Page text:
Cancer doctors dodge the death talk – CNN.com

As I have suspected:

Cancer doctors dodge the death talk – CNN.com
…Only one-third of terminally ill cancer patients in a new, federally funded study said their doctors had discussed end-of-life care.

Surprisingly, patients who had these talks were no more likely to become depressed than those who did not, the study found. They were less likely to spend their final days in hospitals, tethered to machines. They avoided costly, futile care. And their loved ones were more at peace after they died.

I’m often shocked, and saddened, that as an EM doc I’m apparently the first to discuss end of life plans with patients having terminal diagnoses.  (Yes, life is a terminal state, but don’t change the subject).  I do, as it’s what should be done, but it’s often uncomfortable for everyone.

Still, not as uncomfortable as dying in an ICU.


Comments

  1. CancerDoc says:

    As a cancer doctor, who has “the talk” with terminal patients, I wonder how these studies account for denial, which can be INCREDIBLY powerful. I have had the talk with patients, that later, seem surprised that they have an incurable cancer, and I KNOW that I had that talk, often times more than once. People choose not to hear the words. In those cases, I tend to hope that at some point, the effects of the cancer exhaust them so that they are more open to the conversation. It is a relief to have patients that want to have the conversation and don’t immediately put up a wall of denial. Also, our society seems to have developed (in all facets) an invincibility. If death happens, there must be something that went wrong, that was missed…..some times, it is just time to die.

  2. Steve Lucas says:

    Sadly, I watched as a friend had to fight his doctor to be allowed to die with a certain level of dignity. After the initial surgery and chemo the doctor made a big point of how he had agreed to more hospitalization and continuos testing. He was forced into a confrontation with the doctor over the doctor’s plans for his life. Long periods of hospitalization. the doctor kept repeating that he had insurance and assets that would pay for these treatments.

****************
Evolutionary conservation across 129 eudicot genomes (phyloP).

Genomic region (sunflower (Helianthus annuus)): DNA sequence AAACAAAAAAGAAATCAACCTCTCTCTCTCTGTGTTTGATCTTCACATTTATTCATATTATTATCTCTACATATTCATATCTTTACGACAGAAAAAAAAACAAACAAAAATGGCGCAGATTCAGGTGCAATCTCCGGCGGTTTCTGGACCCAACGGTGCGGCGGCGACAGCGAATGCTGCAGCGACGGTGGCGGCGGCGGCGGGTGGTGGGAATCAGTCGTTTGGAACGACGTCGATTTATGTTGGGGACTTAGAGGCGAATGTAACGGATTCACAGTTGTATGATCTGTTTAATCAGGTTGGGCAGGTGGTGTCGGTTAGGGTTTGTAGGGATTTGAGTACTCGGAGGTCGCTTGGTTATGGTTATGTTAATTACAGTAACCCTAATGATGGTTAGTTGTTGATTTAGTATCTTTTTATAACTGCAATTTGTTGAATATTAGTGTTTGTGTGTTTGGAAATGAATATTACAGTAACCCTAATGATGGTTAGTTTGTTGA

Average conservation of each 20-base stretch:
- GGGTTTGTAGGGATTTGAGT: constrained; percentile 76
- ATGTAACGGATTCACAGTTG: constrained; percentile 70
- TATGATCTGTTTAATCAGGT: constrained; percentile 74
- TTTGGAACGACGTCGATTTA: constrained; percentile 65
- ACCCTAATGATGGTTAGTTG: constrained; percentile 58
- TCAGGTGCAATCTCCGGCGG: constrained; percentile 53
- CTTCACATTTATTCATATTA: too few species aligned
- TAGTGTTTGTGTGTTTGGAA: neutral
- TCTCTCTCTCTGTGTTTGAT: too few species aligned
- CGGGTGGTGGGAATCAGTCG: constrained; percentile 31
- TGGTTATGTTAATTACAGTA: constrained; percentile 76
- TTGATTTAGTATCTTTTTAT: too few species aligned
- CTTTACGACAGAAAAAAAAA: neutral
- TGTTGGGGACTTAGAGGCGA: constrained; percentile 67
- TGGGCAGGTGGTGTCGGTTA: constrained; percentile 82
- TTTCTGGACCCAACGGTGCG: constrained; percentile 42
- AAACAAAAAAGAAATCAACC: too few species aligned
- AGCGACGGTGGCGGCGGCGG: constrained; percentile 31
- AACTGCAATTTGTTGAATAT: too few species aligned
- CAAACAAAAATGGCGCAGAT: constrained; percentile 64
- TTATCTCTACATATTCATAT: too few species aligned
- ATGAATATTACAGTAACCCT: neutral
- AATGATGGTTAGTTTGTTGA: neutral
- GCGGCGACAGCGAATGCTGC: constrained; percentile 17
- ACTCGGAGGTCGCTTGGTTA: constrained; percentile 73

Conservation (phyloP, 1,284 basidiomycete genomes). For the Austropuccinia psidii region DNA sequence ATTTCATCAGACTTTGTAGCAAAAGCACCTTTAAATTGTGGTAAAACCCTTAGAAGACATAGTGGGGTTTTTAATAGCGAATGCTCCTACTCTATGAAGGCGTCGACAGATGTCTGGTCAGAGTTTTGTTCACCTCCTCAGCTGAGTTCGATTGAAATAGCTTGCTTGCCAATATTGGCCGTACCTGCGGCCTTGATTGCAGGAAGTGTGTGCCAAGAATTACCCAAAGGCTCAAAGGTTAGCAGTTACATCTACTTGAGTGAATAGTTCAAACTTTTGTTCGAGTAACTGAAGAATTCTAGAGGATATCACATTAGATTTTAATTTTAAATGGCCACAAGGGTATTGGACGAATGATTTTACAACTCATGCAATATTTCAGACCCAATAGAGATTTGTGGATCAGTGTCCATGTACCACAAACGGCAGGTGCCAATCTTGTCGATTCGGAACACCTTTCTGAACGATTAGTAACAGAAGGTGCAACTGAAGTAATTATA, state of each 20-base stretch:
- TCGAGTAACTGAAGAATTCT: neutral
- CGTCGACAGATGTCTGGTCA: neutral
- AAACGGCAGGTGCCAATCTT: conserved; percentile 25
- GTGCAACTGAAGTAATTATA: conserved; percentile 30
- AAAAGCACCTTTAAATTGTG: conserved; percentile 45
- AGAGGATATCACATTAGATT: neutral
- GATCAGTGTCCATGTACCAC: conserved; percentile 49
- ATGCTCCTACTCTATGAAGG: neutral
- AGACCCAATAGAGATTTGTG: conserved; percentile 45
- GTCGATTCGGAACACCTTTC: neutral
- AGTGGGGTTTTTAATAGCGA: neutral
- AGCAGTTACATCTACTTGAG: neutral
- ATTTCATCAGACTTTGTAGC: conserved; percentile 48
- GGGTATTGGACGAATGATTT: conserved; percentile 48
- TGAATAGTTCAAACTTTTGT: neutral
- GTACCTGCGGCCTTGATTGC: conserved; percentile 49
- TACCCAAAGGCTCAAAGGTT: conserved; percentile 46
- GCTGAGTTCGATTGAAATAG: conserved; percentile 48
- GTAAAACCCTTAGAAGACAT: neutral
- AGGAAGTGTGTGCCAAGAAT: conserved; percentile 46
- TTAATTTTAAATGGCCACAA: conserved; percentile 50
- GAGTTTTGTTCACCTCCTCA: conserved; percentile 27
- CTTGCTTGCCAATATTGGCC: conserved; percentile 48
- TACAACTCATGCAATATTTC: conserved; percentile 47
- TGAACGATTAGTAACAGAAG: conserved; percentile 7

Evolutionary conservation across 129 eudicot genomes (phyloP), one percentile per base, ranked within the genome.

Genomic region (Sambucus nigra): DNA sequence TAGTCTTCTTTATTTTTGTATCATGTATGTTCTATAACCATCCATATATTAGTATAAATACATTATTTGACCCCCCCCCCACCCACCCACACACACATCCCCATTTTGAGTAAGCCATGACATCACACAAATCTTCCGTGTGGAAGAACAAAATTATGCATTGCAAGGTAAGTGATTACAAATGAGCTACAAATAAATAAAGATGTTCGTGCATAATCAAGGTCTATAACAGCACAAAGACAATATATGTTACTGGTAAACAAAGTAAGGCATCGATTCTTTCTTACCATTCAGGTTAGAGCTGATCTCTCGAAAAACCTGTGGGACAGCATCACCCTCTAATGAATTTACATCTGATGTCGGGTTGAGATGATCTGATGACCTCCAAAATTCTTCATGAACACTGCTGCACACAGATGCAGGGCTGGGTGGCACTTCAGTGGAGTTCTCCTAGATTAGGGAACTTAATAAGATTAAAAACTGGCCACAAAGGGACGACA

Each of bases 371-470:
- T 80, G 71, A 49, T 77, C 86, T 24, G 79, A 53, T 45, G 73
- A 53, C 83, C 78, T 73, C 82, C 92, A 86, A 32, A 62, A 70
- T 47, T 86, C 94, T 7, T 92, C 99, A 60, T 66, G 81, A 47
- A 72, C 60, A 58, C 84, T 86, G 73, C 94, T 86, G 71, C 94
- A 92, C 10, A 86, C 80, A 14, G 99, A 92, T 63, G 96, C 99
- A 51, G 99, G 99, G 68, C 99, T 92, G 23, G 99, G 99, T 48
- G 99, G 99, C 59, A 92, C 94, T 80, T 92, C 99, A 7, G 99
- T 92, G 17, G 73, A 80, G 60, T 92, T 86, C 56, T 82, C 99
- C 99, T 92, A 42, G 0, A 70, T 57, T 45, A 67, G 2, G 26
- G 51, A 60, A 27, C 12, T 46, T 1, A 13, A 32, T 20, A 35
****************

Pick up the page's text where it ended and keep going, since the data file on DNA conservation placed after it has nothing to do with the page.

This did not stop the doctor from calling his wife and tell her their were “options” and “treatments” available if he would only go to the hospital. After all his friend could visit him there. Ultimately the doctor balked at the oral medications he needed at the end of his life.

    My friend lived two years after his initial diagnosis, average for this cancer. He did die in the hospital, but with no machines. One of the saddest comments was near the end of his life the oncologist stated he could have lived weeks longer if he had just been willing to spend the money.

    Steve Lucas

  3. I have to agree with Cancer Doc above, I don’t know how many times I have seen or experienced the delivery of bad news go in one ear and out the other. Sometimes our efforts to soften the message enable denial. Othertimes it doesn’t matter how blunt you are, denial is a force we may not be able to reckon with. I thought the study was fascinating because it showed that straight talk and acknowledgement of what’s going on certainly doesn’t make mood worse, and in the end helped them much more than it hurt. It shows me that denial might not be a very effective coping strategy in the face of imminent mortality.

  4. There are docs in our community who regularly flog a few weeks to months out of cancer-riddled patients without EVER talking about hospice. The patients all have assets that pay. The docs sell chemo through their cancer care centers-a clear conflict of interest if I ever saw one. I am willing to bet that we ER docs discuss end of life issues and have the ‘futile care’ talk more frequently than cancer docs.

  5. Dr. Dredd says:

    Q: Why do they put nails in coffins?
    A: To prevent the oncologists from giving another round of chemo.

    To be fair, I know that not all oncologists are like this. The one treating my mother was a real mensch, as we say. But some of the folks I worked with as a resident infuriated me to no end.

  6. Hi GruntDoc, I have to agree with Cancer Doc above,As a cancer doctor, who has “the talk” with terminal patients, I wonder how these studies account for denial, which can be INCREDIBLY powerful

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